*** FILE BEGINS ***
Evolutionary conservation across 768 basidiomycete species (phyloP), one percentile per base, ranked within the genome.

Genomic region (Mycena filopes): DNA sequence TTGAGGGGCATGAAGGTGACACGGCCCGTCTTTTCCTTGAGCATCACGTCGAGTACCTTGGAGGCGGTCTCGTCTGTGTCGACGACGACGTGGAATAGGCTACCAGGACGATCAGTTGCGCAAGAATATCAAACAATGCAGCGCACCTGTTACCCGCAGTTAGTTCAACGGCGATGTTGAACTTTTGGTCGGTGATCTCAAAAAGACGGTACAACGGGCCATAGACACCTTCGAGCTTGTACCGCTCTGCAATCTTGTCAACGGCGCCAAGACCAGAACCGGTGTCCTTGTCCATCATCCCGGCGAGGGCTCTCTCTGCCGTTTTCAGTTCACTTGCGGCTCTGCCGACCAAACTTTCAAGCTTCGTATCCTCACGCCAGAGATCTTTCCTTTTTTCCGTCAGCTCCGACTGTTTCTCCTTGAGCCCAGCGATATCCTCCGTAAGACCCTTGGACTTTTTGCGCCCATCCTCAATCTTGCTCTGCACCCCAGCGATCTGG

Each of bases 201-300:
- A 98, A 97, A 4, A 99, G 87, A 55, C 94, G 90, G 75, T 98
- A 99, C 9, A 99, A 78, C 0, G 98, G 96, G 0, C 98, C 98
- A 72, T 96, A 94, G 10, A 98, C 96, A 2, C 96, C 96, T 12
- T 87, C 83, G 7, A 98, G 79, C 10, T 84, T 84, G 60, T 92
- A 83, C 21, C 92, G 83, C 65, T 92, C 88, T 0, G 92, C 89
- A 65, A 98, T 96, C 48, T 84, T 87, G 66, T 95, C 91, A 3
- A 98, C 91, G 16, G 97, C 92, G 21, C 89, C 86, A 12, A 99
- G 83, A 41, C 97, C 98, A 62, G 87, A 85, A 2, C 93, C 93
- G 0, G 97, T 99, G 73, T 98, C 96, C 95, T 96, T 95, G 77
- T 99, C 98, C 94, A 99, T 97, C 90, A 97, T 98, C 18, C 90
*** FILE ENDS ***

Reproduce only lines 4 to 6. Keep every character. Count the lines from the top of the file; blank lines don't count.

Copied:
- A 98, A 97, A 4, A 99, G 87, A 55, C 94, G 90, G 75, T 98
- A 99, C 9, A 99, A 78, C 0, G 98, G 96, G 0, C 98, C 98
- A 72, T 96, A 94, G 10, A 98, C 96, A 2, C 96, C 96, T 12